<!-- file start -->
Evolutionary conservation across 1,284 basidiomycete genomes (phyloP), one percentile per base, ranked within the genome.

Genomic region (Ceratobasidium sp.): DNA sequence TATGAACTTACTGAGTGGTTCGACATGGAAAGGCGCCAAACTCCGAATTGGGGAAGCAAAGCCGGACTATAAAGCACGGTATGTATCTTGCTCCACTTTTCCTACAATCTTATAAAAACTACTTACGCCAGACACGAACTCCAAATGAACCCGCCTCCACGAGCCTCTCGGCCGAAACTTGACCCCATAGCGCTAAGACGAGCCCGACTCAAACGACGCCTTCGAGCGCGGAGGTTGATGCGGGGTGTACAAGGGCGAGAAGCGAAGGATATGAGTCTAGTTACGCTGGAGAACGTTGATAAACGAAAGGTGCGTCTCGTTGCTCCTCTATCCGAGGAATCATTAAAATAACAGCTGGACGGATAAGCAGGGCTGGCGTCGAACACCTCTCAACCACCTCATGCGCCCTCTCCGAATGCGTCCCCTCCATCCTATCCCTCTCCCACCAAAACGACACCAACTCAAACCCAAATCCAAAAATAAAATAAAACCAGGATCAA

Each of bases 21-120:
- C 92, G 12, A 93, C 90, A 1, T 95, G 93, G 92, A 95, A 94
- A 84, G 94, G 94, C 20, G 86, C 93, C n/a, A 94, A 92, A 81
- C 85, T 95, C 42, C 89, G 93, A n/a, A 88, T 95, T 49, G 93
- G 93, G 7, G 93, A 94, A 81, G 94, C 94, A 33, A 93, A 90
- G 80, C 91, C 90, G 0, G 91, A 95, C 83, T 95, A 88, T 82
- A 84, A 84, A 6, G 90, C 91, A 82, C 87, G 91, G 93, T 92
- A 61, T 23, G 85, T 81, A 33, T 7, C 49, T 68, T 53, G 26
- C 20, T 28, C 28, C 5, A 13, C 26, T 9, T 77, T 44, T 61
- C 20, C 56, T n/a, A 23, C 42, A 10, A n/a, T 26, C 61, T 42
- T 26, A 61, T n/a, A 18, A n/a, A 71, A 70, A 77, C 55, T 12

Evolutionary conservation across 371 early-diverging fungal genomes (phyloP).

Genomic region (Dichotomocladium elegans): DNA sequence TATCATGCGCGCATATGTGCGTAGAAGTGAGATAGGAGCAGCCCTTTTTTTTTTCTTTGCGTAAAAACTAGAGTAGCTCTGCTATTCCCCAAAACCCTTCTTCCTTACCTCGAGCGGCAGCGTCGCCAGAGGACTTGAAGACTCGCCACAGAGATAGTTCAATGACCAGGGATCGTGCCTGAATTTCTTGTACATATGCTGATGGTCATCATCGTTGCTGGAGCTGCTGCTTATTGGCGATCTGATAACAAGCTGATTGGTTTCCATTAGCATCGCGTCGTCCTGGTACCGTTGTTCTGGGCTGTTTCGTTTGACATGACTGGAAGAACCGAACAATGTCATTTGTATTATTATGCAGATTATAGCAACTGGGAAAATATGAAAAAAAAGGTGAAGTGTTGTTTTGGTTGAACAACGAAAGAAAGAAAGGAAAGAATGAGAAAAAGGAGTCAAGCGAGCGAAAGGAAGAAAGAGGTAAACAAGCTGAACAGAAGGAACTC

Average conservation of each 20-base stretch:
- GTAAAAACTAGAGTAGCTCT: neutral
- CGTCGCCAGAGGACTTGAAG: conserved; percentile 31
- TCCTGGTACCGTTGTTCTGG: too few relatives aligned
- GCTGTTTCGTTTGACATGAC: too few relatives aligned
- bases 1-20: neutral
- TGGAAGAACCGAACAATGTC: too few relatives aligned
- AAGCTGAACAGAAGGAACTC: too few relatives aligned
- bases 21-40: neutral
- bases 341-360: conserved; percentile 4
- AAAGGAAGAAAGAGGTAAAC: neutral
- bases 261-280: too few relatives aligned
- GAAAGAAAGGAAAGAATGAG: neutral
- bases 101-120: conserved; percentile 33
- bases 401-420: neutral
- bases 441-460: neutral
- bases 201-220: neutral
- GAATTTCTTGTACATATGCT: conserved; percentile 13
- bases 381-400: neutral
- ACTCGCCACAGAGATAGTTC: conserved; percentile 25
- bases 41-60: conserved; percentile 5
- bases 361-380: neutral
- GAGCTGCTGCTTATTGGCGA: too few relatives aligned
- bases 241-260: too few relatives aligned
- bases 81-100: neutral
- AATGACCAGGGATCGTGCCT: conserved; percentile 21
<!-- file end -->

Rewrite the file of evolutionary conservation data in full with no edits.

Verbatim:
Evolutionary conservation across 1,284 basidiomycete genomes (phyloP), one percentile per base, ranked within the genome.

Genomic region (Ceratobasidium sp.): DNA sequence TATGAACTTACTGAGTGGTTCGACATGGAAAGGCGCCAAACTCCGAATTGGGGAAGCAAAGCCGGACTATAAAGCACGGTATGTATCTTGCTCCACTTTTCCTACAATCTTATAAAAACTACTTACGCCAGACACGAACTCCAAATGAACCCGCCTCCACGAGCCTCTCGGCCGAAACTTGACCCCATAGCGCTAAGACGAGCCCGACTCAAACGACGCCTTCGAGCGCGGAGGTTGATGCGGGGTGTACAAGGGCGAGAAGCGAAGGATATGAGTCTAGTTACGCTGGAGAACGTTGATAAACGAAAGGTGCGTCTCGTTGCTCCTCTATCCGAGGAATCATTAAAATAACAGCTGGACGGATAAGCAGGGCTGGCGTCGAACACCTCTCAACCACCTCATGCGCCCTCTCCGAATGCGTCCCCTCCATCCTATCCCTCTCCCACCAAAACGACACCAACTCAAACCCAAATCCAAAAATAAAATAAAACCAGGATCAA

Each of bases 21-120:
- C 92, G 12, A 93, C 90, A 1, T 95, G 93, G 92, A 95, A 94
- A 84, G 94, G 94, C 20, G 86, C 93, C n/a, A 94, A 92, A 81
- C 85, T 95, C 42, C 89, G 93, A n/a, A 88, T 95, T 49, G 93
- G 93, G 7, G 93, A 94, A 81, G 94, C 94, A 33, A 93, A 90
- G 80, C 91, C 90, G 0, G 91, A 95, C 83, T 95, A 88, T 82
- A 84, A 84, A 6, G 90, C 91, A 82, C 87, G 91, G 93, T 92
- A 61, T 23, G 85, T 81, A 33, T 7, C 49, T 68, T 53, G 26
- C 20, T 28, C 28, C 5, A 13, C 26, T 9, T 77, T 44, T 61
- C 20, C 56, T n/a, A 23, C 42, A 10, A n/a, T 26, C 61, T 42
- T 26, A 61, T n/a, A 18, A n/a, A 71, A 70, A 77, C 55, T 12

Evolutionary conservation across 371 early-diverging fungal genomes (phyloP).

Genomic region (Dichotomocladium elegans): DNA sequence TATCATGCGCGCATATGTGCGTAGAAGTGAGATAGGAGCAGCCCTTTTTTTTTTCTTTGCGTAAAAACTAGAGTAGCTCTGCTATTCCCCAAAACCCTTCTTCCTTACCTCGAGCGGCAGCGTCGCCAGAGGACTTGAAGACTCGCCACAGAGATAGTTCAATGACCAGGGATCGTGCCTGAATTTCTTGTACATATGCTGATGGTCATCATCGTTGCTGGAGCTGCTGCTTATTGGCGATCTGATAACAAGCTGATTGGTTTCCATTAGCATCGCGTCGTCCTGGTACCGTTGTTCTGGGCTGTTTCGTTTGACATGACTGGAAGAACCGAACAATGTCATTTGTATTATTATGCAGATTATAGCAACTGGGAAAATATGAAAAAAAAGGTGAAGTGTTGTTTTGGTTGAACAACGAAAGAAAGAAAGGAAAGAATGAGAAAAAGGAGTCAAGCGAGCGAAAGGAAGAAAGAGGTAAACAAGCTGAACAGAAGGAACTC

Average conservation of each 20-base stretch:
- GTAAAAACTAGAGTAGCTCT: neutral
- CGTCGCCAGAGGACTTGAAG: conserved; percentile 31
- TCCTGGTACCGTTGTTCTGG: too few relatives aligned
- GCTGTTTCGTTTGACATGAC: too few relatives aligned
- bases 1-20: neutral
- TGGAAGAACCGAACAATGTC: too few relatives aligned
- AAGCTGAACAGAAGGAACTC: too few relatives aligned
- bases 21-40: neutral
- bases 341-360: conserved; percentile 4
- AAAGGAAGAAAGAGGTAAAC: neutral
- bases 261-280: too few relatives aligned
- GAAAGAAAGGAAAGAATGAG: neutral
- bases 101-120: conserved; percentile 33
- bases 401-420: neutral
- bases 441-460: neutral
- bases 201-220: neutral
- GAATTTCTTGTACATATGCT: conserved; percentile 13
- bases 381-400: neutral
- ACTCGCCACAGAGATAGTTC: conserved; percentile 25
- bases 41-60: conserved; percentile 5
- bases 361-380: neutral
- GAGCTGCTGCTTATTGGCGA: too few relatives aligned
- bases 241-260: too few relatives aligned
- bases 81-100: neutral
- AATGACCAGGGATCGTGCCT: conserved; percentile 21